What are the recommendations on sugar intake and drinks?

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Dr Abhishek Chopra shared, “Existing recommendations for sugar focuses on free or added sugars rather than on total sugars as it is the free and added sugar which is linked to weight gain, obesity, dental caries and other adverse health effects. European Nutrition committee recommends that intake of free sugar should be less than 5% of energy intake for children and adolescents ( aged 2- 18 yrs). Free sugar intake should be even lower in infants and toddlers below the age of 2 years. The recommended intake of sugar for kids between 2 to 7 years is 15 to 20 grams, aged 7 to 13 years is 22 to 27 grams and aged 13-19 years is 27 to 37 grams.”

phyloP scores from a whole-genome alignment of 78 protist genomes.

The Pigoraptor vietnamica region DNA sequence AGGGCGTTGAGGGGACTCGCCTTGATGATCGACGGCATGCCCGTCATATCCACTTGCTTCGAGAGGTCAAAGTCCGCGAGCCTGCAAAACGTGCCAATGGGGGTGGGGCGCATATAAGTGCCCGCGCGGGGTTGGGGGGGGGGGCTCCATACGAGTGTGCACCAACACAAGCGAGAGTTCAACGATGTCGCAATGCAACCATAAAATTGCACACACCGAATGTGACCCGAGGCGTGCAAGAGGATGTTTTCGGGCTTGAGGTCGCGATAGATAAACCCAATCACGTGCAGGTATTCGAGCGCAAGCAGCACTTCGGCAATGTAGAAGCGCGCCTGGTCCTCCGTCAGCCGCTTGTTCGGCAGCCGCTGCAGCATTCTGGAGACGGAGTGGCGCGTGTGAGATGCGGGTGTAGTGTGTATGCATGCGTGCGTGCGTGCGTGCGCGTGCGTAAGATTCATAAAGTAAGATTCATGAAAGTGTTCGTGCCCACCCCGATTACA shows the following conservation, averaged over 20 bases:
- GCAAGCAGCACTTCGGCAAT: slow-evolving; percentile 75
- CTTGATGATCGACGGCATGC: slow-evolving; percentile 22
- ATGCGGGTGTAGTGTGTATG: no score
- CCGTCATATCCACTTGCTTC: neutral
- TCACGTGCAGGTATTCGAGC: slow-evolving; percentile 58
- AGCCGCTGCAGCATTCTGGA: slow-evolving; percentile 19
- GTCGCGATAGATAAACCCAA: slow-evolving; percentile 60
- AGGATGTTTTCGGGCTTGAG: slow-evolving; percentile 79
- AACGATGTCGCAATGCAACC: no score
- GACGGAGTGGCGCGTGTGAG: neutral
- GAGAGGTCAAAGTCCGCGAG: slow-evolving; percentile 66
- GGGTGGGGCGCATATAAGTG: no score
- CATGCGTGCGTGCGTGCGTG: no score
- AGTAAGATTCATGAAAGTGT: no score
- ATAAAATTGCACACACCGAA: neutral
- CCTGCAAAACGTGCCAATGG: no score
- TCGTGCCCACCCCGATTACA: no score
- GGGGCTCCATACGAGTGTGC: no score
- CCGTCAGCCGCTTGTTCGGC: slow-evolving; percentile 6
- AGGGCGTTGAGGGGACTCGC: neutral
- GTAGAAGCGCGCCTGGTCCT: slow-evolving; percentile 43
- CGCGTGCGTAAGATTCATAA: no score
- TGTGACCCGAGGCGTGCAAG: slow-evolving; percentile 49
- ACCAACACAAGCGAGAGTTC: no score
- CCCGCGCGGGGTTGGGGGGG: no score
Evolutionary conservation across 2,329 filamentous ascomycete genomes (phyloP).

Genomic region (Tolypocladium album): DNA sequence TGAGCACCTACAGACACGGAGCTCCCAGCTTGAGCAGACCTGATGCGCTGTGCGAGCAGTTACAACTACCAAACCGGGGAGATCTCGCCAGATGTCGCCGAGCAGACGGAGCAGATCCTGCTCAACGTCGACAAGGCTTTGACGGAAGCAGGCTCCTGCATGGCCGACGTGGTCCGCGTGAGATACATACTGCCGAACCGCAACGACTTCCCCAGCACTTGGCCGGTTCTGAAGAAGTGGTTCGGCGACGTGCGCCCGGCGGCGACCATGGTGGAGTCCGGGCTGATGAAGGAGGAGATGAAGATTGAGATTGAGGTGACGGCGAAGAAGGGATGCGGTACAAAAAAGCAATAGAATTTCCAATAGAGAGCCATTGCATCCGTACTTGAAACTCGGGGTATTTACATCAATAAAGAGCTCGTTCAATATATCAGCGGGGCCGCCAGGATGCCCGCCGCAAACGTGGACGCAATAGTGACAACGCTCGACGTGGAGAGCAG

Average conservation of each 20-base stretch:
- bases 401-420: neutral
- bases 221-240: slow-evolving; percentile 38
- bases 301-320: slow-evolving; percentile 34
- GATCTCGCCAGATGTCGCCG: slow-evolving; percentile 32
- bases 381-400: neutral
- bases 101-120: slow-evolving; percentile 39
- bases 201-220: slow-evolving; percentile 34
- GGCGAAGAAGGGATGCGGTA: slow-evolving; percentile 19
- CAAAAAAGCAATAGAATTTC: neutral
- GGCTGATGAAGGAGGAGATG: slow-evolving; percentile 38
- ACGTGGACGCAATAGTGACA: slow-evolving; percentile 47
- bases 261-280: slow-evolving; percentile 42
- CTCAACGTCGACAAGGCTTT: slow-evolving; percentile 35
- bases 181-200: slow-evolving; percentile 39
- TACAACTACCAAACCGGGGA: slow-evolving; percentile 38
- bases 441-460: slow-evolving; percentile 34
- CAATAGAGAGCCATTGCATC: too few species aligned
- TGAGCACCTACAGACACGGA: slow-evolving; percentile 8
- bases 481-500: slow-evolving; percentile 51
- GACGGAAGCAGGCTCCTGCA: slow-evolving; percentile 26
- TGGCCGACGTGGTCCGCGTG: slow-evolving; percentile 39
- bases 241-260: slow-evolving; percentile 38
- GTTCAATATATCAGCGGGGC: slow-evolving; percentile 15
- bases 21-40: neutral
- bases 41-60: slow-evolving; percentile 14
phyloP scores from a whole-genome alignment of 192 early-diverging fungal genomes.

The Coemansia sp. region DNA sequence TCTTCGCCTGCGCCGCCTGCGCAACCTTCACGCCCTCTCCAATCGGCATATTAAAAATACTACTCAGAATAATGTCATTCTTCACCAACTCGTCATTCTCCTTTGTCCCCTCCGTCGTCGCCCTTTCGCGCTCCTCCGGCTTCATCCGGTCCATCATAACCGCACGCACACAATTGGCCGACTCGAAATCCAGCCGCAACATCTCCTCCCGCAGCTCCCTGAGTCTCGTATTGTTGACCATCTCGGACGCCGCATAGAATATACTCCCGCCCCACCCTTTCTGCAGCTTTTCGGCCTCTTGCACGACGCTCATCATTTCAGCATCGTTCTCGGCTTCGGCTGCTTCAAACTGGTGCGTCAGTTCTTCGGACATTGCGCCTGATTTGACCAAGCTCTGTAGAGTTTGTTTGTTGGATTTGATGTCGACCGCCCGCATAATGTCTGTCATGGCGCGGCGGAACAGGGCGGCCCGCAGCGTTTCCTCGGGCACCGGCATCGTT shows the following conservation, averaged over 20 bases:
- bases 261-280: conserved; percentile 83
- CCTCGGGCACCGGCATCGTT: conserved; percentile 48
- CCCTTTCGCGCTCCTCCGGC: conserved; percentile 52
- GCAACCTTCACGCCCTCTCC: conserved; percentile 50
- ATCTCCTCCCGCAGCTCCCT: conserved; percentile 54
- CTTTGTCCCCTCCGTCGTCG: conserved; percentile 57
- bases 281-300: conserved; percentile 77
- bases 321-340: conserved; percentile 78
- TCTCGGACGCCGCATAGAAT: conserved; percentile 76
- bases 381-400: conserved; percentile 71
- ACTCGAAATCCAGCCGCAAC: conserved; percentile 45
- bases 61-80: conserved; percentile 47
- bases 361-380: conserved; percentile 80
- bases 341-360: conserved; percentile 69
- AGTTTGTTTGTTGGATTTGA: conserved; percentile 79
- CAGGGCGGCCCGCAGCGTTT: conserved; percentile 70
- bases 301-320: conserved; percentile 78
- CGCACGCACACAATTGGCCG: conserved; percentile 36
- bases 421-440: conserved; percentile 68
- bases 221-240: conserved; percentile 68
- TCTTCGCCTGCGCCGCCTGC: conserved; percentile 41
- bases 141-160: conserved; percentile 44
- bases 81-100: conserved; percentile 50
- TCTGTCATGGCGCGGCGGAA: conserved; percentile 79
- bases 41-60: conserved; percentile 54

How sugars could be consumed ?

According to Dr Abhishek Chopra, there is no nutritional requirement for free sugar in infants, children and adolescents. He suggested, “Where possible, sugar should be consumed in a natural form through human milk, milk, unsweetened dairy products (eg. Natural yogurt) and intact fresh fruits, rather than SSB, smoothies or sweetened milk products. Sugar should be consumed as a part of main meal and not as snacks. Infants should not be given sugar containing drinks in bottles and children should be discouraged from habit of sleeping with bottle containing sugar containing drinks or milk.”

What are the recommended drinks?